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[Interview] Charles Lewton-Brain


#1

I recently had the priviledge of speaking with Charles Lewton-Brain
and I have to tell you he is so generous and sharing and very
supportive!

Please take a few minutes out of your day to read the resulting
interview on Jewelry & Gem Artisans.

Robyn Hawk


#2

Robyn

Thank you for sharing this with us, and I appreciate the approach to
the article, I think any other may have lost or confused what is an
outstanding message on life, not just an artisans view of his work,
industry and preparation for personal goals.

Very good, the message and the approach of the article.

Terry


#3

A thoroughly enjoyable interview with Charles! One can’t help
feeling inspired by his insights, I sure am anyway. A theory that he
touched on is something I’ve experienced and got to wondering if this
happens to the rest of you as well.

That when you make a piece you consider to be “bad” chances are good
that it’ll be a hit. When I finish something and am certain it’s a
piece of junk that even I, its own mother can’t love, then no one
else will like it either. And darned if that’s the first thing
that’ll get an Oh! I LIKE this one! reaction. What a strange
phenomenon this is.

Perhaps not liking a piece when you’re done is nature’s way of
making it easier for you to let go of it into someone else’s hands
after putting so much of yourself and time into it? Or just a case of
taste and “one person’s trash is another person’s treasure”. ??

I’d love to hear other thoughts on this! Happy Holidays from Carol in
cold & sunny New Orleans


#4
When I finish something and am certain it's a piece of junk that
even I, its own mother can't love, then no one else will like it
either. And darned if that's the first thing that'll get an Oh! I
LIKE this one! reaction. What a strange phenomenon this
is.......... 

Yeah, this is a weird phemonemon. There are very few pieces I make
that I downright don’t like (those generally don’t make it to the
finished pile), but there are those pieces that just fall shy of the
mark for me and I feel a little disappointed in them -sometimes it’s
hard to put your finger on what is “wrong” (if anything) with the
piece, but you just feel it didn’t turn out the way you had hoped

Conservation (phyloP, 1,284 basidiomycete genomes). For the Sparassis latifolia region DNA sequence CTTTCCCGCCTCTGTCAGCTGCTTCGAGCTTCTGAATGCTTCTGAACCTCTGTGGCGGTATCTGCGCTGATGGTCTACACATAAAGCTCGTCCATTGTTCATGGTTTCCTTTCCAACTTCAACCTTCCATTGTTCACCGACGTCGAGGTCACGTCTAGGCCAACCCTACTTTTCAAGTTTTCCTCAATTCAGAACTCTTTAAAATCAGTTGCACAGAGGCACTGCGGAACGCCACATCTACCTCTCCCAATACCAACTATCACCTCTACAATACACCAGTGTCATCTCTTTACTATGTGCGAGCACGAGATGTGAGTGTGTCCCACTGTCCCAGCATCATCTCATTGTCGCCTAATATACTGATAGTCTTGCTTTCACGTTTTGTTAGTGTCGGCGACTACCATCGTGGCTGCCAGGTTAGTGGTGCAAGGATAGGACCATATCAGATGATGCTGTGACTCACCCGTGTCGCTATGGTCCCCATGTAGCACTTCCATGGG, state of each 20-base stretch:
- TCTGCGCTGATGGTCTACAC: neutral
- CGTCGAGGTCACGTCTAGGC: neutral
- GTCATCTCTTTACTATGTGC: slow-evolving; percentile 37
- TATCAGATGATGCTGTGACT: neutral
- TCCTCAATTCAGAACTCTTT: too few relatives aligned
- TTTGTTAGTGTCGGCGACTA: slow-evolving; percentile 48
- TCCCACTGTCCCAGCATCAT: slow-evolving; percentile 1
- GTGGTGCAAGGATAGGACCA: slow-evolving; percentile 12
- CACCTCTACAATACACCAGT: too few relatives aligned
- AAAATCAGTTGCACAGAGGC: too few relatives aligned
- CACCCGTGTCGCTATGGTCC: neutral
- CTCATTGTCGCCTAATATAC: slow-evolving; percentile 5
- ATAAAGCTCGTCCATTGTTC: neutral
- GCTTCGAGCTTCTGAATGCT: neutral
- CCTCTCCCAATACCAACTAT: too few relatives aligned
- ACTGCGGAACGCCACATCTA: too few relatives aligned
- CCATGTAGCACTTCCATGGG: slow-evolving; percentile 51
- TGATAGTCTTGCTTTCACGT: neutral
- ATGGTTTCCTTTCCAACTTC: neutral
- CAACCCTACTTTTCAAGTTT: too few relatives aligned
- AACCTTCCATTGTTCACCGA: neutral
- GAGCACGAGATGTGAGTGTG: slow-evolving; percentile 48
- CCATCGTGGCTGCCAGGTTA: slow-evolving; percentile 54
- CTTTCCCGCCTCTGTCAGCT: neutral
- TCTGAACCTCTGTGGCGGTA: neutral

and I’m convinced that such a piece will never sell. But I, too, have
found that amazingly those seem to be the first pieces that go. Go
figure! Perhaps we are all too hard on ourselves. But it is an
interesting event and nice to know that others experience it as
well. And yes, the interview with Charles was wonderful. He’s
certainly an interesting person with so many facets.

Kay


#5

Charles Lewton-Brain, To know him, is to love him, and Orchid is far
richer for him. Hanuman and Charles are an incredible pair. Add Ton
into that equation, and we have a daily Treasury. Next add Alan
Revere, Brad Simon, and all the wonderfully generous contributors,
then it is easy to see Orchid in all its glory.

As we enter the Season of Giving and Sharing, let us remember
Orchid, and make a monthly PayPal automatic withdrawal into Orchid’s
account. Relatively painless.

Hugs,
Terrie


#6

Does Charles make and sell jewelry? I assumed that he’s a teacher,
writer, publisher.

I take the opposite position (a piece you consider to be “bad”); but
then I’m my harshest critic. I made jewelry to my personal
standards. ITIOFD: I haven’t read the article.

KPK


#7

Do we tend to sell our ugly babies at a lower price and bargain
hunters are the first to bite? Tho, I did just sell a piece (fairly
priced) that in the morn I looked at it and said to myself self I
said “that will never sell” I sold it that day. Go figger.

Lainie


#8

Amazing. I too have had the experience of making some pieces that I
just did not like. My inventory was low one year and I had a show
coming up, so I added them to the pieces I was showing, and to my
utter amazement, they were the first to sell.

Wish I knew what it was that attracted the customers to those
pieces. If I knew, I would then have the magic formula for a
successful
show.

Conversely, I have also had pieces that I just felt were really
good, only to have them attract little interest from the buying
public.

Alma


#9

Hi Gang,

Amazing. I too have had the experience of making some pieces that
I just did not like. My inventory was low one year and I had a show
coming up, so I added them to the pieces I was showing, and to my
utter amazement, they were the first to sell. 

I guess the above & previous posts along the same lines just goes to
show you that as artists we don’t know what the public wants

Dave.


#10
Does Charles make and sell jewelry? I assumed that he's a teacher,
writer, publisher